Mitigating Conflicts Through Education in Chile

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Marcela Salazar, instructor at the Grange School in Santiago, teaching at the Escuela de Primer Agua, Mapuche. (Photo by Cristobal Madero.)

By Cristobal Madero

With support from CLAS and the Tinker Foundation, I spent two weeks in May implementing an education project in Chile with Daniel Cano of Georgetown University. The idea behind the project was relatively simple: to take history teachers educating the wealthiest 1% of Chileans into schools throughout the country’s south, a region that has historically been prone to conflict between the Chilean state and the indigenous Mapuche people. The goal was to educate teachers about the conflict and have them reflect, alongside local teachers in the southern town of Tirua, about the way in which the history of indigenous populations in Chile is taught.

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Kultrun and other Mapuche instruments. (Photo by Cristobal Madero.)

Today, the highest rates of poverty, unemployment, domestic violence, and illiteracy can be found in the Araucania region where there is an ongoing conflict between the Mapuche, the government and the private sector. At the heart of these problems are the political instability and economic distrust created as a result of violent confrontations between indigenous peasants, Chilean settlers, and the national armed forces. Mass media has contributed to the tense climate by labeling Mapuche social protests as terrorism — a description that is not only inaccurate but also misinforms society and perpetuates a cycle of violence and tension in the region. Business consortiums that control the forest industry also control the country’s major media channels. Needless to say, the cozy relationship among these disparate businesses fuels the conflict by actively seeking to promote particular economic interests while legitimizing the intervention of the state apparatus against those Mapuche communities that resist territorial occupation.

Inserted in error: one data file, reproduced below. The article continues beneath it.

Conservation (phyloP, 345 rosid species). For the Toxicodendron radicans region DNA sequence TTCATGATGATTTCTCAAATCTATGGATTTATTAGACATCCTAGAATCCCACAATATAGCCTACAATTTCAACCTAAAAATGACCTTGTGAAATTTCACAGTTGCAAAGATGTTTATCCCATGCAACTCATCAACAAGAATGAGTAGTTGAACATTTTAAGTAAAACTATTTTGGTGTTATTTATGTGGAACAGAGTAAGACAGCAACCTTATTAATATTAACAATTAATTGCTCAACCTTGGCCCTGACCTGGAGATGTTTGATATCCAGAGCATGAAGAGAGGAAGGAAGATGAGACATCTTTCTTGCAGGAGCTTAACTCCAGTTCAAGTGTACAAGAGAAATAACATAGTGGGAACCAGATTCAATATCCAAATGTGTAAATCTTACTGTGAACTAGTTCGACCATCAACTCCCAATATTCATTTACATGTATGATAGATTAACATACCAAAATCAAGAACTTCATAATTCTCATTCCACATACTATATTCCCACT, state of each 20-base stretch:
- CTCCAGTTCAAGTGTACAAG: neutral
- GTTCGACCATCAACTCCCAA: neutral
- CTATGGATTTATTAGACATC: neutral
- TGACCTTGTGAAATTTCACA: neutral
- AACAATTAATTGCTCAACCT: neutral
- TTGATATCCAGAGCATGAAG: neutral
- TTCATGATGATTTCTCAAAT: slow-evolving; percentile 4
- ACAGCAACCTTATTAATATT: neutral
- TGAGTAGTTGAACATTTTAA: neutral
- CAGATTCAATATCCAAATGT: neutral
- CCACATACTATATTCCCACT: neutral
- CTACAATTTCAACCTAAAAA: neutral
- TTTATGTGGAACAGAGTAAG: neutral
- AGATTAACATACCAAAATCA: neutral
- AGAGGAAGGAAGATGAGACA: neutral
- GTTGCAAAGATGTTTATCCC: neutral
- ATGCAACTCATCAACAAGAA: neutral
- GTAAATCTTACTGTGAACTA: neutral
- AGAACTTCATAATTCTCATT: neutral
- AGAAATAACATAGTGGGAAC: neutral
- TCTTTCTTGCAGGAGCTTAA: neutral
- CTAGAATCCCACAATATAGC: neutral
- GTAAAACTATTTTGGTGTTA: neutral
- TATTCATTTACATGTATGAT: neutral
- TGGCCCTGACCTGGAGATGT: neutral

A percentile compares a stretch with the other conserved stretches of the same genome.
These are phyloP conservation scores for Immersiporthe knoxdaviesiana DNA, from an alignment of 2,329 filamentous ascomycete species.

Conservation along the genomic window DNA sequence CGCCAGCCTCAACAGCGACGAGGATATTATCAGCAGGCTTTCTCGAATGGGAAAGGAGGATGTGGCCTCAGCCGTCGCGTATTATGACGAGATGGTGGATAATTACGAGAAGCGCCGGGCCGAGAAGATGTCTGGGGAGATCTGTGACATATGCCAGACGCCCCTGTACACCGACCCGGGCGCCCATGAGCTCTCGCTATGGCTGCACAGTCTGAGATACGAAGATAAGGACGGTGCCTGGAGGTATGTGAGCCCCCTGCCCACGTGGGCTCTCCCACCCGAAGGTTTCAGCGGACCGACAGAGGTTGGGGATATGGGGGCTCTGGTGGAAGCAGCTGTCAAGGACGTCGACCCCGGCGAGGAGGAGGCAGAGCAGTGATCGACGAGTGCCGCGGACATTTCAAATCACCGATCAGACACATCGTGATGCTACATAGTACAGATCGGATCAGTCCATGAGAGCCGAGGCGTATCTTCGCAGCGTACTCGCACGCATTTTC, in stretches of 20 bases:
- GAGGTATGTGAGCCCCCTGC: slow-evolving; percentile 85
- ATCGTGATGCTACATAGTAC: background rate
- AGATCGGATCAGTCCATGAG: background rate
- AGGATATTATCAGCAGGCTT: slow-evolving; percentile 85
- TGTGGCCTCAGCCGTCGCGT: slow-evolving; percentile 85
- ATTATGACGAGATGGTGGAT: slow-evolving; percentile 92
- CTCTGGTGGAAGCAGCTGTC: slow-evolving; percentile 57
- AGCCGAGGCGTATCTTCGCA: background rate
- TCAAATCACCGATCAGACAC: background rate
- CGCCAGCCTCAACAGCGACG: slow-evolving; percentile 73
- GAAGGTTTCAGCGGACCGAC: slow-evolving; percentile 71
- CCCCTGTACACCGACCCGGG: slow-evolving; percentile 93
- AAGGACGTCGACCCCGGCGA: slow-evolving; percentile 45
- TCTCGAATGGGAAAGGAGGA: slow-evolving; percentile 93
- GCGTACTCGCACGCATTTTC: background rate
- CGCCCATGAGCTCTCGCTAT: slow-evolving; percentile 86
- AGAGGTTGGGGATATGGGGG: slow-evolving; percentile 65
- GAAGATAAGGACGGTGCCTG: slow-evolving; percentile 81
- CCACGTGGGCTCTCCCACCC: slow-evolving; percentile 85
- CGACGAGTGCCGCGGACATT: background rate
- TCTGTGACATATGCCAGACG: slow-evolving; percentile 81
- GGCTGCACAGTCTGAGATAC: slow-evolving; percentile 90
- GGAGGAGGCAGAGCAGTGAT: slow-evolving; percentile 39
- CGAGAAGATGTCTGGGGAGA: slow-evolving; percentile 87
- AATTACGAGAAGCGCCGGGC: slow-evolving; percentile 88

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Cristobal Madero and Jordan Finch observe a mural at the entrance of the Mapuche Museum of Culture in the city of Cañete. (Photo courtesy of Cristobal Madero.)

During our stay, we were witnesses to just how unfair the historical treatment of the Mapuche has been. Even the exaggerated stereotype of a violent and aggressive Mapuche nature they are purported to have does not compare to the degree of force the state police units routinely deploy against them. It was a common sight to see police, armed as if in a war zone, patrolling the streets of small towns and stopping civilians on roadways to check their documentation. We also saw how the vast majority of the Mapuche are peaceful people dedicated to working their land. At the project’s conclusion, teachers and principals at the four schools we visited during our stay came to believe in our project and our intentions, despite initial reservations. This gives us reason to be optimistic that this project has the potential to generate a change in the mindset among the elite class in Chile in regards to the ongoing conflict. Furthermore, our faith in the power of education to mitigate conflicts has been strengthened by our experience in Araucania.

Cristobal Madero is a student in the Graduate School of Education at UC Berkeley.

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